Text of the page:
The 27-year-old from Khulna suffers from epidermodysplasia verruciformis— a rare genetic condition that causes the growth of large, wood-like warts on the body
Abul Bajandar, a patient known as the ‘Tree Man,’ accused Dhaka Medical College Hospital (DMCH) authorities of negligence— after leaving the facility late last month.
The 27-year-old from Khulna suffers from epidermodysplasia verruciformis— a rare genetic condition that causes the growth of large, wood-like warts on the body.
Bajandar left the hospital on May 26 after being denied a month’s leave to celebrate Eid at his village home. He claims that when he sought leave, the hospital authorities asked him to sign a paper stating that Bajandar was no longer interested in receiving treatment at the DMCH.
“Dr [Samanta Lal] Sen himself brought the paper drafted by Dr Nur Nahar Lota. My wife read out the document and I decided against signing it,” he added.
Dr Lota, the assistant registrar of the High Dependency Unit (HDU), declined to comment. Dr Sen, coordinator of the burn and plastic surgery unit, explained that Bajandar had to obtain a discharge letter before leaving the hospital and hence, had to give an undertaking.
“But he fled along with his family instead. I’m shocked,” the doctor added.
Bajandar, a rickshaw-puller from Khulna’s Paikgachha upazila, made news around the world because of his rare skin condition. He underwent 25 operations after he was admitted to the DMCH on January 30, 2016.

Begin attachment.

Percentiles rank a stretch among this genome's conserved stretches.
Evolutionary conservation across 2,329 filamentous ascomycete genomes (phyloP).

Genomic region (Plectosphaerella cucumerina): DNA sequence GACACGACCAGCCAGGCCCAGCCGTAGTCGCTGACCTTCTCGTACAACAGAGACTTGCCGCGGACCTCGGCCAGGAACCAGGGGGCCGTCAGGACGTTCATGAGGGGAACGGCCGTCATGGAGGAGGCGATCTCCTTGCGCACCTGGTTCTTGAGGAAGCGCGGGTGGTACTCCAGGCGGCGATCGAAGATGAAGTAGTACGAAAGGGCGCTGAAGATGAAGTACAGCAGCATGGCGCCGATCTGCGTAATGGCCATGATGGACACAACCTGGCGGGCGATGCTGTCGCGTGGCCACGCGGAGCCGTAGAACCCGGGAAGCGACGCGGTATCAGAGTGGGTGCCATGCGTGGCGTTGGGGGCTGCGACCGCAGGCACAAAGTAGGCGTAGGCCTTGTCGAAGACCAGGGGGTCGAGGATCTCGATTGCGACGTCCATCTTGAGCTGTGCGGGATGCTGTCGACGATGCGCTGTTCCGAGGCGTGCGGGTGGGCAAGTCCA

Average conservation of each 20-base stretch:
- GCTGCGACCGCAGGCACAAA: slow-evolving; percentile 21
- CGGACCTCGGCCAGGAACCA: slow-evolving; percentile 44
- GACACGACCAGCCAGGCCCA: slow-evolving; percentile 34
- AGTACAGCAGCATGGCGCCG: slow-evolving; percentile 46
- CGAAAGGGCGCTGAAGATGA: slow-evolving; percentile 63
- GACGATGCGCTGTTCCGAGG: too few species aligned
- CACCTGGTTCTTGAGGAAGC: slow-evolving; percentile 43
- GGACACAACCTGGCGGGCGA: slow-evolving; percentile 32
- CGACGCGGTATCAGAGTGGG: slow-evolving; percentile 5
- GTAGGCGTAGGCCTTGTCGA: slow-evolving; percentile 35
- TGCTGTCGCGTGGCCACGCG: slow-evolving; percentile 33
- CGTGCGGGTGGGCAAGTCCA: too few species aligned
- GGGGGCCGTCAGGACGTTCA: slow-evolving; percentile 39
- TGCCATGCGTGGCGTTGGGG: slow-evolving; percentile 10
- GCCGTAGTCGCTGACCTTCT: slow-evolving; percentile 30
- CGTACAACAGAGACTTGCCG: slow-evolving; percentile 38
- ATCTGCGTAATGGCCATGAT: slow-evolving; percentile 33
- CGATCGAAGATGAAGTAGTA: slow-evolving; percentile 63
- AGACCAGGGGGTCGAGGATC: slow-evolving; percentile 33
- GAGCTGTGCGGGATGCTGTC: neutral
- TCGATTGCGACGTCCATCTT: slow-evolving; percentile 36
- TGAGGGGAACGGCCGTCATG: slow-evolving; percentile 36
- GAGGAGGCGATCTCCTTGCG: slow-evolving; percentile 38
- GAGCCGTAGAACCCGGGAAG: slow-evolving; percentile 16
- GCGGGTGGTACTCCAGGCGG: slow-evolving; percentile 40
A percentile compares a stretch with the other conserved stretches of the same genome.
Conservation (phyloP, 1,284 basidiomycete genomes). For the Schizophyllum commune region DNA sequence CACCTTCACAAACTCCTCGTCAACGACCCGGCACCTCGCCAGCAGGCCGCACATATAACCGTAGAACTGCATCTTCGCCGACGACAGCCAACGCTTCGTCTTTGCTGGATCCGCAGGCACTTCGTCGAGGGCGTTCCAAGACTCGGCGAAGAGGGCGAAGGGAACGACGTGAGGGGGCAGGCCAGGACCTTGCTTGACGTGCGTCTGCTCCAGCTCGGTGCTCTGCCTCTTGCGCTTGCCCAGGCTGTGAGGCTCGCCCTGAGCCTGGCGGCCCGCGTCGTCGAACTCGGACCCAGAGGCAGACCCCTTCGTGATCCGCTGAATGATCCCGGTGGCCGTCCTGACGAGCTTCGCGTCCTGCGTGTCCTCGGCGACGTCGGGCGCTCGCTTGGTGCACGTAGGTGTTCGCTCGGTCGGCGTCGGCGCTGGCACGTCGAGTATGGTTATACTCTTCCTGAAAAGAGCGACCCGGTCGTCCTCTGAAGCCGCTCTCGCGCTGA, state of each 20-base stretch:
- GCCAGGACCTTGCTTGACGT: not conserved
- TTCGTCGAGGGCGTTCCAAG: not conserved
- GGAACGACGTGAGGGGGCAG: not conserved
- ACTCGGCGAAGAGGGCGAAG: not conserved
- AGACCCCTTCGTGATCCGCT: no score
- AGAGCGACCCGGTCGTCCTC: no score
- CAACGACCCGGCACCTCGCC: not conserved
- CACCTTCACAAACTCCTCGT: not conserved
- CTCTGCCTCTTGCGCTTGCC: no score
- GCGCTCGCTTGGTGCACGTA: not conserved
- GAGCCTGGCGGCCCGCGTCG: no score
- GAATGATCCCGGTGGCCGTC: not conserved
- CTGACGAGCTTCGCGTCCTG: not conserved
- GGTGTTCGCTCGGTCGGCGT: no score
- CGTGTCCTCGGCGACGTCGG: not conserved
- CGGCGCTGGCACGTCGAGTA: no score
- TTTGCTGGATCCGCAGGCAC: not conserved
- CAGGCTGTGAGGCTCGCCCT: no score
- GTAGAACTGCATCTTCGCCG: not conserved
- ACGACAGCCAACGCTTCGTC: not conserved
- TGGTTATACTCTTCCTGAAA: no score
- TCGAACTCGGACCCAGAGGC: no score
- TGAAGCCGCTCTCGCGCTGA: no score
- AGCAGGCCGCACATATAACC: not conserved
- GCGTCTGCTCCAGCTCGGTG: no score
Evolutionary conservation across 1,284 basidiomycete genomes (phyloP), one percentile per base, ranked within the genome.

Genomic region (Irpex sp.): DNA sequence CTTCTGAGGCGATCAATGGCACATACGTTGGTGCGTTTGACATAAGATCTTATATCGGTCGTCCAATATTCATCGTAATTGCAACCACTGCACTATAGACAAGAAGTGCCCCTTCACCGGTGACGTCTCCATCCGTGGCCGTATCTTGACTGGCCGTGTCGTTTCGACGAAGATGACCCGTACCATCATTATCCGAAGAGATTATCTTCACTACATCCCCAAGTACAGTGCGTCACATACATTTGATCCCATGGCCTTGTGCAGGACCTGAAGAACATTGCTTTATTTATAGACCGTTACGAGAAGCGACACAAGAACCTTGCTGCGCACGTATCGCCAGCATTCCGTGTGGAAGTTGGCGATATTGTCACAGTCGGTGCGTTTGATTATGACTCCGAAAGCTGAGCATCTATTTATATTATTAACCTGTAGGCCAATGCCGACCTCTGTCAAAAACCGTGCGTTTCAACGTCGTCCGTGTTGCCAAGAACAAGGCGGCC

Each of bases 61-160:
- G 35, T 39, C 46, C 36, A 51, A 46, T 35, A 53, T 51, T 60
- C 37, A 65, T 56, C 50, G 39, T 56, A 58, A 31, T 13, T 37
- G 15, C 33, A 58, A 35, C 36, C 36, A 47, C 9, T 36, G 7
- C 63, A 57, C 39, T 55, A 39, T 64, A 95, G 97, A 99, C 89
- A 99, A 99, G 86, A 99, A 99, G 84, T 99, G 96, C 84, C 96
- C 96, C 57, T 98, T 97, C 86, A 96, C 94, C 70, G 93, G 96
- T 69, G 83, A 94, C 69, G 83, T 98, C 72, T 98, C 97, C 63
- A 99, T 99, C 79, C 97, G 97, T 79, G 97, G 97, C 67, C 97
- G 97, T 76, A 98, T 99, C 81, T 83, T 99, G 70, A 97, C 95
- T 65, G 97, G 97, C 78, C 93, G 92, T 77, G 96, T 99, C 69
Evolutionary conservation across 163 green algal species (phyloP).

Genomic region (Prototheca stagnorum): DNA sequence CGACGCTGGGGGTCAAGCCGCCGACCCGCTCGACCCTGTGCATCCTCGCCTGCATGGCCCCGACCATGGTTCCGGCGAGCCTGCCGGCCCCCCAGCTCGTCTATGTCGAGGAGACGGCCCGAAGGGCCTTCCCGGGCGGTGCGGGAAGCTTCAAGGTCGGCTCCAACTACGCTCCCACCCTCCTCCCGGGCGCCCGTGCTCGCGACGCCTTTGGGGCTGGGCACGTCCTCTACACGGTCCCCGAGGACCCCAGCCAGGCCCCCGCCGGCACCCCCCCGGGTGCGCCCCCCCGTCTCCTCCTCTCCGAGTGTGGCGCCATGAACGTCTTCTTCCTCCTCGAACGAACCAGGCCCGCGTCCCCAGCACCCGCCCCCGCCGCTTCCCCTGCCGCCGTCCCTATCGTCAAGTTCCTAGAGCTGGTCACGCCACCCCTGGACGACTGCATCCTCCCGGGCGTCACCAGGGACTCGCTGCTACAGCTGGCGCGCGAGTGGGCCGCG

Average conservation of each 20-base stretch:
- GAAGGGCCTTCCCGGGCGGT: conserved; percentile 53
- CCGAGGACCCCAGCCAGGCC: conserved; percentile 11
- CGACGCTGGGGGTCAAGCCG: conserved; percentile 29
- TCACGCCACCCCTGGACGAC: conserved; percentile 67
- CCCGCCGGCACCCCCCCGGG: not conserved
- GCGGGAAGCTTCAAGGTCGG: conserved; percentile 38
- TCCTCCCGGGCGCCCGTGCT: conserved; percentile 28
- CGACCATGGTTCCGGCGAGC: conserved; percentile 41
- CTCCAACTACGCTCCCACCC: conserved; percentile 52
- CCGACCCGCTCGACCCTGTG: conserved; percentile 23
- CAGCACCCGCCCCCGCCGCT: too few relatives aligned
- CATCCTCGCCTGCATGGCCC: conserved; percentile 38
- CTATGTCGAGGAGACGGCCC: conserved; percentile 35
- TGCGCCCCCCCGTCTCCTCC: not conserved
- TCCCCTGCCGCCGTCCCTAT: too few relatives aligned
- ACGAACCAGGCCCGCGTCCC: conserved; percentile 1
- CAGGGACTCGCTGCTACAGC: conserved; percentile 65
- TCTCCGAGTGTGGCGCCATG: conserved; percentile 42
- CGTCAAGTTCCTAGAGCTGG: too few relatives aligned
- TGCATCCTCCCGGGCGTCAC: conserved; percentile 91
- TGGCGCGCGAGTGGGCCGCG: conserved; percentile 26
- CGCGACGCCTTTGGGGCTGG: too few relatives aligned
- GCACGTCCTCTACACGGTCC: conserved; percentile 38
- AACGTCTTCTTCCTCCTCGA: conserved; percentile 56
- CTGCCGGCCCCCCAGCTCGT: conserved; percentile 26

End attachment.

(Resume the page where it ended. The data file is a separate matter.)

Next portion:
‘Negligence and misconduct’
Bajandar says he received great treatment in the first six months but received less medical attention of late, and was subjected to misbehaviour by the hospital staff.
The DMCH doctors who have been treating him disagree.
His wife, Halima Begum, said they had “tolerated everything” for the sake of treatment, but the situation “turned out to be unbearable in the end.”
Bajandar said Dr Hedayat had asked him to vacate cabin number 515 in February. “He became furious and drove us out when we informed Dr Sen about the matter,” he said.
Bajandar went back to his village and returned to DMCH two months later, in April, for treatment.
“We have been staying in cabin number 611 since then,” Bajandar said. “There, the supply of food and medicine was irregular.”
He complained the doctors too had eventually started to neglect him. He claims that although the government promised him free treatment, his family had to buy medicine on some occasions.
Bajandar was healing rapidly in the early stages of his treatment. Doctors were optimistic about his recovery and had declared him “cured” in January last year. But the unusual growth returned.
“I am scared of any more surgeries,” Bajandar told the AFP. “I don’t think my hands and feet will be okay again.”
‘DMCH still wants to treat Bajandar’
Dr Sen said the DMCH authorities had been arranging free accommodation and food for Bajandar and his family since January 2016.
“We even raise funds for his relatives who came to visit him from his village,” Sen said.
He said physicians at the High Dependency Unit “are still ready to treat him.”
“We will be treating him as we did in the past, regardless of his complaints,” Sen added.